| Home | Free Articles for Your Site | Submit an Article | Advertise | Link to Us | Search | Contact Us |
This site is an archive of old articles

vertical line

You've Got Mail (DVD) Review

Despite its overly commercial purpose (AOL advertising), You've Got Mail still manages to come off as a quaint and likeable romantic comedy. Tom Hanks and Meg Ryan attempt to replicate the onscreen magic of Sleepless In Seattle, when the pair took the Hollywood box office by storm. You've Got Mail doesn't live up to the standards of Sleepless In Seattle, but it is a good romantic comedy when judged solely on its own merits. Hanks and Ryan both turn in performances which amplify the likeability of their respective characters, and the screenplay - despite some flaws - manages to create a viable plotline that keeps the audience interested. That's why You've Got Mail is a favorite of so many movie lovers�

Kathleen Kelly (Meg Ryan) runs a well-known children's bookstore that's an icon of the community (her grandmother started it years before). However, the sustainability of her business is put into question when a large retail bookstore chain (similar to Borders) opens right across the street. The Fox Books store soon becomes a headache for Kelly as she butts heads with the arrogant and profit-oriented son of its founder, Joe Fox (Tom Hanks). Further disturbed by a stagnant relationship with her boyfriend Frank (Greg Kinnear), Kelly logs online where she strikes up a friendship with an unknown man in the city. Battling life's travails by day, Kelly finds her solace via the emails she trades with this unknown man�

But what Kelly and her arch nemesis Joe Fox don't know is that every time they log onto the web and hear "you've got mail," they're actually corresponding with one another. Without the conflict of the competing business ventures entering into their relationship, the two are a perfect match for each other. When Joe discovers (through one of Kathleen's emails) that the woman he's been contacting is the crazy bookstore owner across the street, his encounters with Kathleen become less confrontational from his end. He develops a strong love for Kathleen, but needs to uncover a method by which he can reveal the secret. When Kathleen's bookstore is driven out of business by the massive discounter Fox Books, Joe fears that revealing his identity will cause him to lose Kathleen forever�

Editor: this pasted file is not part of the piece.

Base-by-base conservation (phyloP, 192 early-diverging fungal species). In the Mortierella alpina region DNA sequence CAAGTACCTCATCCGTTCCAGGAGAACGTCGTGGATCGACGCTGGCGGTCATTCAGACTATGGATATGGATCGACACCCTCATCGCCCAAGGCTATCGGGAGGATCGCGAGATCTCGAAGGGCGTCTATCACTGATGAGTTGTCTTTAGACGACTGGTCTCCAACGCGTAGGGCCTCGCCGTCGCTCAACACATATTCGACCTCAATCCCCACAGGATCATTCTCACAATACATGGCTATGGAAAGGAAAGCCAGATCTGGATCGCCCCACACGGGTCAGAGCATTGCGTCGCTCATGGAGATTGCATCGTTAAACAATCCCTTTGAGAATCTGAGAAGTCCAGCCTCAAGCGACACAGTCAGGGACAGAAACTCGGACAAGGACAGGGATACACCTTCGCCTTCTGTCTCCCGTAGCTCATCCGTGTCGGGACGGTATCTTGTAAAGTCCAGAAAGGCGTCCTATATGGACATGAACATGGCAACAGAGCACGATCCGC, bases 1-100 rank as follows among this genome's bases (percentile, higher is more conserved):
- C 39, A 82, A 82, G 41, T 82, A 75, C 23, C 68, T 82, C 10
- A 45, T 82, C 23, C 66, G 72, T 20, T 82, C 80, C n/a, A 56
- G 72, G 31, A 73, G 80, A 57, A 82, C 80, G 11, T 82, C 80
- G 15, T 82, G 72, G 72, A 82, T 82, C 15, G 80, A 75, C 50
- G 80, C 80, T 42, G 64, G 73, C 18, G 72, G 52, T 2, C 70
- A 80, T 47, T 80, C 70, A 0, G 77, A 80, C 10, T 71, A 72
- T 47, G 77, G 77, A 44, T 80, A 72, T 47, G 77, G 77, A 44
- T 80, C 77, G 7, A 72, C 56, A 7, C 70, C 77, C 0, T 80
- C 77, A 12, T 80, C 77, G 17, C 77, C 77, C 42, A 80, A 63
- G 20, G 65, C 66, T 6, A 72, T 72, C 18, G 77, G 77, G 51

A romantic storyline at its core, You've Got Mail has a few plot flaws that stand out. One is that a major, faceless discount corporation could drive a well-established, well-run small business out of town. Loyal customers, especially for a niche store that sells only a particular type of book, would not be driven away by the opportunity to save three percent on their purchases. Also, the idea that these two could communicate for so long without discovering each other's identity stretches reality. It's not impossible, but for such a central plot point, you would think it could have been done better.

Overall, however, You've Got Mail is Tom Hanks and Meg Ryan putting forth their best. Each has a unique screen presence that attracts the opposite sex, keeping the film out of the realm of 'chick flick' and more in a category where everyone can equally enjoy the film. You've Got Mail, although a clich� of the bygone dot com era, is still a highly entertaining and interesting film. The cast manages to save the screenwriter, and Tom Hanks and Meg Ryan utilize their mass appeal to make You've Got Mail a definite must-see movie.

Submitted by:

Britt Gillette

Britt Gillette is author of The DVD Report, a blog where you can find more reviews like this one. Source: http://thedvdreport.blogspot.com/2006/01/youve-got-mail-dvd.html


Auto and Trucks
Business and Finance
Computers and Internet
Food and Drink
Gadgets and Gizmos
Home Improvement
Kids and Teens
Music and Movies
Online Business
Pets and Animals
Politics and Government
Recreation and Sports
Religion and Faith
Self Improvement
Site Promotion
Travel and Leisure
Web Development

Copyright © 1995-2016 Photius Coutsoukis (All Rights Reserved).